However, his reign was short although many buildings were built in that time. The Persians returned again more fiercely and he tried to defend his country but could not and later fled south and kept up an appearance of rule in exile.

Macedonian Dynasty 332-304BC

The dynasty that followed the Thirtieth Dynasty, with which the numbering system ceased, and the second Persian occupation. The Persian governor of Egypt resigned his power to Alexander the Great, with the consent of the people.

The Macedonians, Alexander himself (ruled 333-323BC),Philip Arrhidaeus (323-316BC), Alexander IV (316-304BC), all preserved the forms of Egyptian life and society. In the peace that followed Alexander’s conquest , the priesthood kept or renewed its privileges, and temple reconstruction and temple-building went on at a rapid pace.



Ptolemaic Period   304-30BC

This period is mostly studied in Greek and Roman history. The Ptolemies assumed the dignities and titles of the pharaohs, accepted their status as semi-divine and took up such Egyptian traditions. They restored many temples and built others. But throughout the country the Greeks formed a kind of upper class, controlling official posts to the exclusion of Egyptians, who resented and despised the Greeks.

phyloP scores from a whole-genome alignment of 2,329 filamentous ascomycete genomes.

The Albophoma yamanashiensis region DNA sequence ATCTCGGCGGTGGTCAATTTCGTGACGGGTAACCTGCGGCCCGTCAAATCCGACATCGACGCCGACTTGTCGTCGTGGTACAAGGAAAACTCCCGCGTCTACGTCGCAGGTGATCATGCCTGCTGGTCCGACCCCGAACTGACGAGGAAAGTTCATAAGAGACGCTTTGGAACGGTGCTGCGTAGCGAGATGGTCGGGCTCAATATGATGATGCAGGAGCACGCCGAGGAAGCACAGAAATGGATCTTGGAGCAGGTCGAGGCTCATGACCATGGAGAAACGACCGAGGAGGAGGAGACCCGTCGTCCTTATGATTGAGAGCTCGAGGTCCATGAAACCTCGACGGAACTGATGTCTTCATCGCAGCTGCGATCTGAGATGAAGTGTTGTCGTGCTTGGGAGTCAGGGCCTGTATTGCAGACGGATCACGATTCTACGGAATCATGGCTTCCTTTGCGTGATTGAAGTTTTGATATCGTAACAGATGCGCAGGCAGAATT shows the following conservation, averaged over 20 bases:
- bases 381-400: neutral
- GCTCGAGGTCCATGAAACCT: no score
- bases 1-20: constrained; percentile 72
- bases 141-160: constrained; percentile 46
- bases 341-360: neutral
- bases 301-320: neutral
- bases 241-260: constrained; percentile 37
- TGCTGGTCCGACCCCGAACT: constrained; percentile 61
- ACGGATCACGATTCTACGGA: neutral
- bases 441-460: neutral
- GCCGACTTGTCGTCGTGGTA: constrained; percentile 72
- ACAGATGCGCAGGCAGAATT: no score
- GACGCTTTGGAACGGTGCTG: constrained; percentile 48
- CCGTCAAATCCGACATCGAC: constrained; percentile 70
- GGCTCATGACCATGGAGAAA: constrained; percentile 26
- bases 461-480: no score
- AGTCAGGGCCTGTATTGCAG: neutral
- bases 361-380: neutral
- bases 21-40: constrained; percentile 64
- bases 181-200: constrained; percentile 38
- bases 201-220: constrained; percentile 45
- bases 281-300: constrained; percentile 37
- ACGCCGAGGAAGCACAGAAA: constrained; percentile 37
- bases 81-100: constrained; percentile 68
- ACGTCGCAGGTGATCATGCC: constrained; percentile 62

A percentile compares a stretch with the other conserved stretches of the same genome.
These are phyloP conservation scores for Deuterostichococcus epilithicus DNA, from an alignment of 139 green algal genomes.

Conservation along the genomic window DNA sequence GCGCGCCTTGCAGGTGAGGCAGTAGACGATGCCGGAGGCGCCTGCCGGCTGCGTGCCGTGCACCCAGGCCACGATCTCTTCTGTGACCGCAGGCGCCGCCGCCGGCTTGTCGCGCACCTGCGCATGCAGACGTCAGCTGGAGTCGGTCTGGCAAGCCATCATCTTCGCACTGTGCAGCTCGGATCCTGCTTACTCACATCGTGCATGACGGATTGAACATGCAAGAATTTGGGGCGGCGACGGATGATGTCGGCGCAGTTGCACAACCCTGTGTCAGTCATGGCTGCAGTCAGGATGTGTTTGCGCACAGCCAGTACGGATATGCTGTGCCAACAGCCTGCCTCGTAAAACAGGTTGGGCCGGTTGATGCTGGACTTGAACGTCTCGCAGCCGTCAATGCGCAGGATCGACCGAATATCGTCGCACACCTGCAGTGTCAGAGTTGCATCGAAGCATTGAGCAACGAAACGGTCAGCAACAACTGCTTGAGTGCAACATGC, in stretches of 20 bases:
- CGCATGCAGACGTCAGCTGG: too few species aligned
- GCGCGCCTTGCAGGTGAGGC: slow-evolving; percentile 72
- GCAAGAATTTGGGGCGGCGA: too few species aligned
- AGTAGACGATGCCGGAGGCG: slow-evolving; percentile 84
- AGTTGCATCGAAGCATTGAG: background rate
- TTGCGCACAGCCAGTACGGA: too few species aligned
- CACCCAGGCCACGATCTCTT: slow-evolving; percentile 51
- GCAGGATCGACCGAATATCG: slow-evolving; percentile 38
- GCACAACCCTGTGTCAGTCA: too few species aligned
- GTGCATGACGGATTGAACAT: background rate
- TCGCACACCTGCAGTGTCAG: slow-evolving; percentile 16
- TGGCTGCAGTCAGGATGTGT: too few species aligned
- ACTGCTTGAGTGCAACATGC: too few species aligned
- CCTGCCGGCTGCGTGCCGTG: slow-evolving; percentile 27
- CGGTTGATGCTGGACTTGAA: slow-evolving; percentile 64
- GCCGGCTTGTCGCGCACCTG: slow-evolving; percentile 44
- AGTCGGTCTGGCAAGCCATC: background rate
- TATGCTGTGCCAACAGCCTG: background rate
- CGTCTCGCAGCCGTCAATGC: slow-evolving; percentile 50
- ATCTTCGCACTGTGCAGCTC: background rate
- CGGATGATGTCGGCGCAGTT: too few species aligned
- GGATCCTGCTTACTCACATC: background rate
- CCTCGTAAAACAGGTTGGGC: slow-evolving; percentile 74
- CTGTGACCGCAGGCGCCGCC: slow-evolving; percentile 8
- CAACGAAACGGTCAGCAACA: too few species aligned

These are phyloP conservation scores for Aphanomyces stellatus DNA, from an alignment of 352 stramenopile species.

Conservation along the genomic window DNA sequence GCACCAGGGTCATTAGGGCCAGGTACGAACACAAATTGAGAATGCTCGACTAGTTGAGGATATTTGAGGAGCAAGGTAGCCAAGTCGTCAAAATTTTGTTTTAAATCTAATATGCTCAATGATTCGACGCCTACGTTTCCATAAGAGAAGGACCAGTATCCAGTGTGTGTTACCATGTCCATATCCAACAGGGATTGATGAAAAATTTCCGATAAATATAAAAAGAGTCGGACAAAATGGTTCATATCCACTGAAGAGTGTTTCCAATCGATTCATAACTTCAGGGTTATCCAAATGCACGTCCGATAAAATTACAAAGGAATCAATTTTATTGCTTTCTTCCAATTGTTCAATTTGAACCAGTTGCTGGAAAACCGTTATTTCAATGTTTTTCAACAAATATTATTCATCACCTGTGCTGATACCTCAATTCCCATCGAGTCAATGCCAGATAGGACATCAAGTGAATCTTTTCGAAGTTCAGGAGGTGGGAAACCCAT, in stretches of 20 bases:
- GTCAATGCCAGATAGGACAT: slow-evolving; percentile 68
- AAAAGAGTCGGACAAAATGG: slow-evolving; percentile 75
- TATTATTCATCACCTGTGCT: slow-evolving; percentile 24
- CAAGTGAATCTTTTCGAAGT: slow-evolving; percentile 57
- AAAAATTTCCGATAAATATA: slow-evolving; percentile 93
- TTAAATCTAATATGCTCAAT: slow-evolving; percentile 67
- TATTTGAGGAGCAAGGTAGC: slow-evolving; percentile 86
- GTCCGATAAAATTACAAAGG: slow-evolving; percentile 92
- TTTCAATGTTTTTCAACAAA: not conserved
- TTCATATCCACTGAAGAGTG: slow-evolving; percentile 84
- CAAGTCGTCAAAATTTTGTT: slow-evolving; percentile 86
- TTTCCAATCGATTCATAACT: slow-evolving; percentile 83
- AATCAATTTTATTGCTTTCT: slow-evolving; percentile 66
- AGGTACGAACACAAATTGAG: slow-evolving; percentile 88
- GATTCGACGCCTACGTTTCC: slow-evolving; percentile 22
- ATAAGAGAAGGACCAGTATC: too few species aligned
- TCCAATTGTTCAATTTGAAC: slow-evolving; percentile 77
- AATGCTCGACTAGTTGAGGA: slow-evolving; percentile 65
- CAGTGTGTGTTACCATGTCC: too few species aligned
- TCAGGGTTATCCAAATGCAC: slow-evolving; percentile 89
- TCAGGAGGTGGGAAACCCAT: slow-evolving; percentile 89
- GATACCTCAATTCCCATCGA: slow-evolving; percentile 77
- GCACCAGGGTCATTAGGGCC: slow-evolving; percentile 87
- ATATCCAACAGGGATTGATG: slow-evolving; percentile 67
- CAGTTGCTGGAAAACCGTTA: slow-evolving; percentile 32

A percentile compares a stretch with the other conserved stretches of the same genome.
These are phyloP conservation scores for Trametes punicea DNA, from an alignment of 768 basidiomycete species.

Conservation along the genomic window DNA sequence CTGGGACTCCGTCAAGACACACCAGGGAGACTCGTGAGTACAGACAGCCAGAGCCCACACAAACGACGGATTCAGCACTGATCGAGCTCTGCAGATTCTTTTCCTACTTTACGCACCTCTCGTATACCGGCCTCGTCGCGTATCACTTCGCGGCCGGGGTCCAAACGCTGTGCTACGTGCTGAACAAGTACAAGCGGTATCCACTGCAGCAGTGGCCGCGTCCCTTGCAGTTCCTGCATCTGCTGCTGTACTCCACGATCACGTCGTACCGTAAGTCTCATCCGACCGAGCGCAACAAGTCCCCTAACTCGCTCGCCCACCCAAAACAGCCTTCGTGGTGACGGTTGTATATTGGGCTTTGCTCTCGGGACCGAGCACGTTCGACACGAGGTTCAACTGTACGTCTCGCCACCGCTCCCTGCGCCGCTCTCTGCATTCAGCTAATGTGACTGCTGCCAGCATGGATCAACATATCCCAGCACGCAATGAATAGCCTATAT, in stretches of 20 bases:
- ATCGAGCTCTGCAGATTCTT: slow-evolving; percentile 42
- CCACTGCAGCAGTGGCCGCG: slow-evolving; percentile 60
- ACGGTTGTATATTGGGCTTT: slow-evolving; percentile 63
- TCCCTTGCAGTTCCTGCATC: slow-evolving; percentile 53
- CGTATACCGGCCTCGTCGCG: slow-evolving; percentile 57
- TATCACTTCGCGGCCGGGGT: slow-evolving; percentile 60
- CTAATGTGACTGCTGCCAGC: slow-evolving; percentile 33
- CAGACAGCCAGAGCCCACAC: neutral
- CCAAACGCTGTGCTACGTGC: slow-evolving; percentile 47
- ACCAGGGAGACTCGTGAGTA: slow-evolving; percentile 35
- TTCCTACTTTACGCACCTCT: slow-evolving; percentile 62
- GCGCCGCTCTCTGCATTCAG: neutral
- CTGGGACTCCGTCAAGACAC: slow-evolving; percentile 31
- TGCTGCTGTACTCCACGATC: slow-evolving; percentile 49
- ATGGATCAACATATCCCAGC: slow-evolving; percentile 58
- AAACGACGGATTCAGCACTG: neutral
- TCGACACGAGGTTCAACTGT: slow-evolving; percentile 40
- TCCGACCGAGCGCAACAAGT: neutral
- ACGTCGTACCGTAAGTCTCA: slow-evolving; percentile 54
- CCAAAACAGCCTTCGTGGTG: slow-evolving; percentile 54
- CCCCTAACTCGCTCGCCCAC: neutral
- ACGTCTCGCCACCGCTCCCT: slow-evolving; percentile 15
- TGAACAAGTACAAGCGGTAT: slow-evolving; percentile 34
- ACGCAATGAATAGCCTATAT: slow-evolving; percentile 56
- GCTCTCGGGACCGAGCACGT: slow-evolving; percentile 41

During this period the indigenous peasant population, performing their daily tasks were increasingly exploited and impoverished as Greek merchants and magnates took control of the products.

The Ptolemies could not regenerate Egypt’s greatness, as had been done so many times in the past.

In 30 BC, the shadow of the kingdom came to an end with the suicide of Cleopatra, last of the Ptolemies to reign in Egypt.